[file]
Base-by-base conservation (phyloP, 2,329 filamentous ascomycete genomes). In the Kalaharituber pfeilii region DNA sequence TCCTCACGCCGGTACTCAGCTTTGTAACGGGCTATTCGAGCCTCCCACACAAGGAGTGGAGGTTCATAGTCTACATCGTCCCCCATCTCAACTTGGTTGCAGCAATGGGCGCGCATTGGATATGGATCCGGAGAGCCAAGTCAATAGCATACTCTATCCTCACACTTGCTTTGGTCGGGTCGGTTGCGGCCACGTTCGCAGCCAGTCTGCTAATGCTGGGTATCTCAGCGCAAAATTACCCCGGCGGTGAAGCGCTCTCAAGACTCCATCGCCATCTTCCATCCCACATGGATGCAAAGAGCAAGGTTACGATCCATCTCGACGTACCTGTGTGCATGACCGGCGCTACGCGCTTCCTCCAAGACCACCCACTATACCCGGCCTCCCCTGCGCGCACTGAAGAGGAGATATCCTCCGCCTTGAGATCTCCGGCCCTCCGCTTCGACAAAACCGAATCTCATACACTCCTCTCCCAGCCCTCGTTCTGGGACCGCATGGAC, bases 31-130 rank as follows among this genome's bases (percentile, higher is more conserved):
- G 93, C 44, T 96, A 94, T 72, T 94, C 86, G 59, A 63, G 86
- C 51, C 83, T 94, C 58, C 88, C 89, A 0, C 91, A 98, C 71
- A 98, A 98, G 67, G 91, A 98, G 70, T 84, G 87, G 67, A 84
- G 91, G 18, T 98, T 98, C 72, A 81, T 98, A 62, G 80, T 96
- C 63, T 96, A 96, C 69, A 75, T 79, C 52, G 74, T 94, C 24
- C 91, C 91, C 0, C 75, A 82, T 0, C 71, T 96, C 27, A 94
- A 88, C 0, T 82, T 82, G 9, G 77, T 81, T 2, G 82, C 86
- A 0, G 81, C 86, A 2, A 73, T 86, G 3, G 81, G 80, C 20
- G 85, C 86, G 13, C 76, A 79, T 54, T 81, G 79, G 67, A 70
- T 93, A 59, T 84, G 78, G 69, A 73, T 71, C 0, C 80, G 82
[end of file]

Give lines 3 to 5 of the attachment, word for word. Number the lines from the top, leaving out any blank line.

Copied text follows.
- C 51, C 83, T 94, C 58, C 88, C 89, A 0, C 91, A 98, C 71
- A 98, A 98, G 67, G 91, A 98, G 70, T 84, G 87, G 67, A 84
- G 91, G 18, T 98, T 98, C 72, A 81, T 98, A 62, G 80, T 96